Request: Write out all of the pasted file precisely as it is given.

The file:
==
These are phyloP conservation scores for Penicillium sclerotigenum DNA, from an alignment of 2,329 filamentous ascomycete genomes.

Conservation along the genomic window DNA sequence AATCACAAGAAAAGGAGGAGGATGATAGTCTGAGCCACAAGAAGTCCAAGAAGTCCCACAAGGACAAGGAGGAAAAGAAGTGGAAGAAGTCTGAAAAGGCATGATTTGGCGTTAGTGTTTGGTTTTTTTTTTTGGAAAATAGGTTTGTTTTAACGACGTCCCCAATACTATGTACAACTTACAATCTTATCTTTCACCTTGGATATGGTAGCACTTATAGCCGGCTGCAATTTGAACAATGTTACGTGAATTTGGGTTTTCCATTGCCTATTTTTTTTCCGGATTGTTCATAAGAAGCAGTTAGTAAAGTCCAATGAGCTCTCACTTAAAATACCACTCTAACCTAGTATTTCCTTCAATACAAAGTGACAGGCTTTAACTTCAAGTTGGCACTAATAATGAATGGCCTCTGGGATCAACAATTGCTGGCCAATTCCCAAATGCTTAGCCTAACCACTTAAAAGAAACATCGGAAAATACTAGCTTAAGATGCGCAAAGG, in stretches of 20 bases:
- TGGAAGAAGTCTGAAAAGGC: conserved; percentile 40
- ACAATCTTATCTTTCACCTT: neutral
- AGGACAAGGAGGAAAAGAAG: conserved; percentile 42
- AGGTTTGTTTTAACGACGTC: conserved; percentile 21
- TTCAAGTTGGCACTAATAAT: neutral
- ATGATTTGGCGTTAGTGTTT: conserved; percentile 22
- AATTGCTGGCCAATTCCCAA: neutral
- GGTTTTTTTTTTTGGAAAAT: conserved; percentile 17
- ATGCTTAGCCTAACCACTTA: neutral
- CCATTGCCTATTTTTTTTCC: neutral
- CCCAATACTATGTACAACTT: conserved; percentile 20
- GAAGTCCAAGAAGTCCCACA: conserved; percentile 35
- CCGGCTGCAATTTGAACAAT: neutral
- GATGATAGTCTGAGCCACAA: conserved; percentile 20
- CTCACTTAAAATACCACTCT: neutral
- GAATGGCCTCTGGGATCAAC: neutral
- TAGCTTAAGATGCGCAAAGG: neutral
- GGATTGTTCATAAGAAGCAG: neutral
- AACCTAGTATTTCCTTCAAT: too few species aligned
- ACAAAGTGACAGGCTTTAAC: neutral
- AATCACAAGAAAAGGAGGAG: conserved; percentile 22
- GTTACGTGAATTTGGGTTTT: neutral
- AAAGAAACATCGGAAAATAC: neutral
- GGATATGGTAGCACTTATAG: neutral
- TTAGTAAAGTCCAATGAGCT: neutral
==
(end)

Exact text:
These are phyloP conservation scores for Penicillium sclerotigenum DNA, from an alignment of 2,329 filamentous ascomycete genomes.

Conservation along the genomic window DNA sequence AATCACAAGAAAAGGAGGAGGATGATAGTCTGAGCCACAAGAAGTCCAAGAAGTCCCACAAGGACAAGGAGGAAAAGAAGTGGAAGAAGTCTGAAAAGGCATGATTTGGCGTTAGTGTTTGGTTTTTTTTTTTGGAAAATAGGTTTGTTTTAACGACGTCCCCAATACTATGTACAACTTACAATCTTATCTTTCACCTTGGATATGGTAGCACTTATAGCCGGCTGCAATTTGAACAATGTTACGTGAATTTGGGTTTTCCATTGCCTATTTTTTTTCCGGATTGTTCATAAGAAGCAGTTAGTAAAGTCCAATGAGCTCTCACTTAAAATACCACTCTAACCTAGTATTTCCTTCAATACAAAGTGACAGGCTTTAACTTCAAGTTGGCACTAATAATGAATGGCCTCTGGGATCAACAATTGCTGGCCAATTCCCAAATGCTTAGCCTAACCACTTAAAAGAAACATCGGAAAATACTAGCTTAAGATGCGCAAAGG, in stretches of 20 bases:
- TGGAAGAAGTCTGAAAAGGC: conserved; percentile 40
- ACAATCTTATCTTTCACCTT: neutral
- AGGACAAGGAGGAAAAGAAG: conserved; percentile 42
- AGGTTTGTTTTAACGACGTC: conserved; percentile 21
- TTCAAGTTGGCACTAATAAT: neutral
- ATGATTTGGCGTTAGTGTTT: conserved; percentile 22
- AATTGCTGGCCAATTCCCAA: neutral
- GGTTTTTTTTTTTGGAAAAT: conserved; percentile 17
- ATGCTTAGCCTAACCACTTA: neutral
- CCATTGCCTATTTTTTTTCC: neutral
- CCCAATACTATGTACAACTT: conserved; percentile 20
- GAAGTCCAAGAAGTCCCACA: conserved; percentile 35
- CCGGCTGCAATTTGAACAAT: neutral
- GATGATAGTCTGAGCCACAA: conserved; percentile 20
- CTCACTTAAAATACCACTCT: neutral
- GAATGGCCTCTGGGATCAAC: neutral
- TAGCTTAAGATGCGCAAAGG: neutral
- GGATTGTTCATAAGAAGCAG: neutral
- AACCTAGTATTTCCTTCAAT: too few species aligned
- ACAAAGTGACAGGCTTTAAC: neutral
- AATCACAAGAAAAGGAGGAG: conserved; percentile 22
- GTTACGTGAATTTGGGTTTT: neutral
- AAAGAAACATCGGAAAATAC: neutral
- GGATATGGTAGCACTTATAG: neutral
- TTAGTAAAGTCCAATGAGCT: neutral